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D5.2b: ID-related Crime: Towards a Common Ground for Interdisciplinary Research

Social and Economic Aspects  Title:
INTRODUCTION
 Identity Change, Identity Fraud and Identity Theft from a sociological point of view

 

Introduction

Nowadays, people have offline and online lives, and in each they use identity information to access services. Identity allows individuals to perform different essential roles in society (e.g. voter, employee, customer, e-customer, e-client of bank, etc.). Therefore, in view of defining identity, we have to distinguish between offline and online identities and how they are related. Offline identity information can relate to appearance such as hair colour, eye colour, glasses, etc.; it can be social information, e.g. name, postal address, phone number; or it can be represented by identity tokens, i.e. passport, visa, credit card, social security number, bank account number. Online or digital identity can be described in the same way. The information related to the appearance can be incorporated into, for instance, a digital biometric template (fingerprint template, iris template). The corresponding social information can be a nickname, an e-mail address or an IP address. And digital signatures or certificates can be considered as identity tokens for digital identity.

Identity information to bridge offline and digital identities is essential because it plays the role of the interface between offline and online life. Identity information can further be distinguished in information that provides ‘knowledge-based’ identification (e.g. password, PIN) and information gathered from the user context (e.g. profile, user preferences) that links implicitly without consent of the person identified by the data.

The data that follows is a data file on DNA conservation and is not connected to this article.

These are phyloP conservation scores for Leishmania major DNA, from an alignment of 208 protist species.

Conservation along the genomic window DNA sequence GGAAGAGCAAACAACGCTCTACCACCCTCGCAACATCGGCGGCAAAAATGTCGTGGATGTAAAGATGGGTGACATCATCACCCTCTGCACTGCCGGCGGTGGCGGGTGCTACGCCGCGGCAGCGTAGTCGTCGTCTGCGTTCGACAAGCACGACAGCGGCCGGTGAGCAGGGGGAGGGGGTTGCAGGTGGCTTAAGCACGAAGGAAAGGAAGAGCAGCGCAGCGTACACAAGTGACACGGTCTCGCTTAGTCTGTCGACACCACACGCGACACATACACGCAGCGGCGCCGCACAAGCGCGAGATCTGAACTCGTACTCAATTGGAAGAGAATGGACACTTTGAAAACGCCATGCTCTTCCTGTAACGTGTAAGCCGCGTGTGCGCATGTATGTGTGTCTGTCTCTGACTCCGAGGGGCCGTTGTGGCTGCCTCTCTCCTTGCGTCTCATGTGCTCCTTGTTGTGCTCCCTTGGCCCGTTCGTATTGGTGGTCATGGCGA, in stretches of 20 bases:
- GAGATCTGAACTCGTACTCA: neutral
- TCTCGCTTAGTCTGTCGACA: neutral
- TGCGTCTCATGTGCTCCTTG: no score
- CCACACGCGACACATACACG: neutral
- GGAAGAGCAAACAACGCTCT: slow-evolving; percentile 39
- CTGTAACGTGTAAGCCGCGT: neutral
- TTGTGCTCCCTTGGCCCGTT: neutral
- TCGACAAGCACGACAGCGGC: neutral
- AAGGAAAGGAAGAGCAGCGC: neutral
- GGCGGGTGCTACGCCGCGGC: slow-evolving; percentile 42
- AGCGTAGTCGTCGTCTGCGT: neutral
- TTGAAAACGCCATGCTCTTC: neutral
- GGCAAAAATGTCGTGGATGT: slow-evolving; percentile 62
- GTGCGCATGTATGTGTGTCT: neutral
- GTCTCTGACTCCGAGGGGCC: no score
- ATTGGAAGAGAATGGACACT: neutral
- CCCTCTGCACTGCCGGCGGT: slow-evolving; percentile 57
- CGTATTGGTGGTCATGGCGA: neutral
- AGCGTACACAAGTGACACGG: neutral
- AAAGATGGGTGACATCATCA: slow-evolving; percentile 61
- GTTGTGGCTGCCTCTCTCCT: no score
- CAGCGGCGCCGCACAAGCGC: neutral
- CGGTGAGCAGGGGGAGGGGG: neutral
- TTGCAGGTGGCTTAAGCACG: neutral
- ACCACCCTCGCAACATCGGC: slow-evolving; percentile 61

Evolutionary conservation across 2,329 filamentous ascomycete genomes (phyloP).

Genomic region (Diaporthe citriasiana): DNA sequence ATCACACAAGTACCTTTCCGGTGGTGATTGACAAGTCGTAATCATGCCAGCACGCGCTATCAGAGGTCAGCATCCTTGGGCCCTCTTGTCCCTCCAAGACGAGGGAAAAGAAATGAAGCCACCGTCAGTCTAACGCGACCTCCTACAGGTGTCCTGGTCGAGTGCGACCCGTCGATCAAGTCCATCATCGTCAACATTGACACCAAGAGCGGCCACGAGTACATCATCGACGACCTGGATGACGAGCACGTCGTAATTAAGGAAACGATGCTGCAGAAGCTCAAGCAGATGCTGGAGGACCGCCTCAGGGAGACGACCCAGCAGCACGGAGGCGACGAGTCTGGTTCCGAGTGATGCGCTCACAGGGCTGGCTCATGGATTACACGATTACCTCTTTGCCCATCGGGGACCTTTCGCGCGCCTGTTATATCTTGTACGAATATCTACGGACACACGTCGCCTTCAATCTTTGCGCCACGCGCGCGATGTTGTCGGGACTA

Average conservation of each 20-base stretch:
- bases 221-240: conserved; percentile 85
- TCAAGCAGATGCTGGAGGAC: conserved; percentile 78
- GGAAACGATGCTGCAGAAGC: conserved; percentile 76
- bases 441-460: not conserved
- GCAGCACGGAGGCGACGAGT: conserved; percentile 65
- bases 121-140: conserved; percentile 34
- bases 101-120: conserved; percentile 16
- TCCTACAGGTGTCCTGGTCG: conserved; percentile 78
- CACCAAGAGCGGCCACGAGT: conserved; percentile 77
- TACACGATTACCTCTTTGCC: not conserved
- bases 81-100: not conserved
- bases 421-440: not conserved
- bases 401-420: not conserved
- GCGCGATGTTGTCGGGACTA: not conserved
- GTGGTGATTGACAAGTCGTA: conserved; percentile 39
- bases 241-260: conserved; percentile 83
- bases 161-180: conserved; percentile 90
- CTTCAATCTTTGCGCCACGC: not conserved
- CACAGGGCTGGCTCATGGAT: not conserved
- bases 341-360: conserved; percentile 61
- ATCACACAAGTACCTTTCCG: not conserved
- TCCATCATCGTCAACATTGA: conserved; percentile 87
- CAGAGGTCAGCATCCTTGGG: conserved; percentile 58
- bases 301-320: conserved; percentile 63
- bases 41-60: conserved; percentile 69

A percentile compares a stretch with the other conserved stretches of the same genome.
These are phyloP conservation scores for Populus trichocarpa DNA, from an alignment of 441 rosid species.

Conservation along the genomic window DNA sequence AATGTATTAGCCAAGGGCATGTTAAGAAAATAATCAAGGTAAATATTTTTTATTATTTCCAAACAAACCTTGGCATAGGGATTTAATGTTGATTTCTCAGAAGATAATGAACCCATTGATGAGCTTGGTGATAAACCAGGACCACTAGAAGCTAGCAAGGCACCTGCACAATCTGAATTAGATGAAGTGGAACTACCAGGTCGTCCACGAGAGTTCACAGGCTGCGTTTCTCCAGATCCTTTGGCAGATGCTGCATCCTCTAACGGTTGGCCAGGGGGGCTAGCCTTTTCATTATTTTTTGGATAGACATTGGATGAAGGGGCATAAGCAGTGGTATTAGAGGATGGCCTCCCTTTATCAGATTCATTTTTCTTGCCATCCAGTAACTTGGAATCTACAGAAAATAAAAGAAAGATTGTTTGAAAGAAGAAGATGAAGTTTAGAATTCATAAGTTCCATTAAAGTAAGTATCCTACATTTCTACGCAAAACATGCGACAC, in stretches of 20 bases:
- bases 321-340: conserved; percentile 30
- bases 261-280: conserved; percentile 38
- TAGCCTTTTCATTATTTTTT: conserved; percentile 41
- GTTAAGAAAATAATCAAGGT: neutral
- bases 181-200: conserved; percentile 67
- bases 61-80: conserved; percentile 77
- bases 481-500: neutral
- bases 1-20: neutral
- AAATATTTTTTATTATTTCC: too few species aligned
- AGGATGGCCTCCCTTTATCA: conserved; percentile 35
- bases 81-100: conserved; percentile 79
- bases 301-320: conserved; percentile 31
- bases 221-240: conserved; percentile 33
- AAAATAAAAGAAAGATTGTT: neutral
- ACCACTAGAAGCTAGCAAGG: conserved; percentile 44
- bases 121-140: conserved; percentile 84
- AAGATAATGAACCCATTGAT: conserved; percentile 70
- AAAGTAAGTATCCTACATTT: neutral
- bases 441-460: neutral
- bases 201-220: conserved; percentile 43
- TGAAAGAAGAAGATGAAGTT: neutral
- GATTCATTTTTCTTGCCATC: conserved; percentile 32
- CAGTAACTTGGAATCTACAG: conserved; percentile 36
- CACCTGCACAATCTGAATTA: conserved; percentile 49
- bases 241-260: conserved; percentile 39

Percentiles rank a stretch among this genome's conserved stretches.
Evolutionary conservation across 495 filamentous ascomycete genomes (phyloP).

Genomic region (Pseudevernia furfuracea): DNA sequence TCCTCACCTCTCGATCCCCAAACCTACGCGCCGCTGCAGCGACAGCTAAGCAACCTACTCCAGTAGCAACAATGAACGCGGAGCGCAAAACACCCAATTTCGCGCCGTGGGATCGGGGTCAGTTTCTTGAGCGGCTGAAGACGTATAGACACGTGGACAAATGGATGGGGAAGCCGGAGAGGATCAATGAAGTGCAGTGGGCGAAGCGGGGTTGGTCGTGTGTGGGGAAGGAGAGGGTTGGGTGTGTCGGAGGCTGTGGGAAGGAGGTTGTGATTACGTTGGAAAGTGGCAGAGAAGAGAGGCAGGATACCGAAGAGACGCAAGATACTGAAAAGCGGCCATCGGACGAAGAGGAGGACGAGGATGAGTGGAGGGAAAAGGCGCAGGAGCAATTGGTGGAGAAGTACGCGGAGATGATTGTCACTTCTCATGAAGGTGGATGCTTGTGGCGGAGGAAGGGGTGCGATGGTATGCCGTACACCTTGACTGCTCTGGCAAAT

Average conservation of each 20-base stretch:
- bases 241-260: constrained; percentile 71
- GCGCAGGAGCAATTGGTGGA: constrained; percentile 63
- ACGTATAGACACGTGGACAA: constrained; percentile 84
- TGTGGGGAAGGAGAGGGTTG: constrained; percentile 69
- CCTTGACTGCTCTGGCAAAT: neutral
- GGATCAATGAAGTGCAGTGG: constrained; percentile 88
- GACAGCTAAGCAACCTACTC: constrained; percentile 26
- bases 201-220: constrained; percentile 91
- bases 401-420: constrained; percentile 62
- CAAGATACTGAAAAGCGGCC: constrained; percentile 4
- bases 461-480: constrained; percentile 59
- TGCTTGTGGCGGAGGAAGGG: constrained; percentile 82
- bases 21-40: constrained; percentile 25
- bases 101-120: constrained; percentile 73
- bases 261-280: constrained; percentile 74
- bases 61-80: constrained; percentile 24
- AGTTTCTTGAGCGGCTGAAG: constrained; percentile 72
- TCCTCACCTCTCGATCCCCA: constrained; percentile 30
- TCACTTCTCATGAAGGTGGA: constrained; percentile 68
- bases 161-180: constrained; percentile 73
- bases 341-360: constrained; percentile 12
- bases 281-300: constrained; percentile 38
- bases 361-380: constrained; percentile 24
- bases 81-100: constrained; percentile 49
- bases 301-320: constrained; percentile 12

Possessing an identity allows individuals to act in society, and hence adopting someone else’s identity is beneficial to some people. ID theft has always existed, throughout history examples of identity takeovers are recorded for instance. But the advent of the Information Society has dramatically multiplied its occurrence. Technology facilitates the reuse/misuse/usurpation of identity information as it replaces face to face contact and the social checks and conscious processing of personal data that accompanied traditional face to face interaction.

Identity theft is a breeder offence that may lead to identity fraud. Unfortunately, individuals are often unaware of the range of impacts of identity fraud. Identity theft and identity fraud not only concern and affect individuals, but also companies. The main threats here are company takeover and cloning. Furthermore, considering the increasing use of networks (Internet or other networks to exchange information) and the lack of control, the utility of identity theft has grown and anonymous identity fraud is facilitated and may proliferate. Identity theft and identity fraud are therefore important security issues.  

In this section, we first define and explain identity theft and identity fraud in detail from a sociological point of view. We also study their social and economic aspects and impacts, whether tangible or intangible, related to the private or public sector, and finally, we provide an overview on initiatives for countermeasures. 

 

Social and Economic Aspects  fidis-wp5-del5.2b.ID-related_crime_03.sxw  Identity Change, Identity Fraud and Identity Theft from a sociological point of view
Denis Royer 15 / 44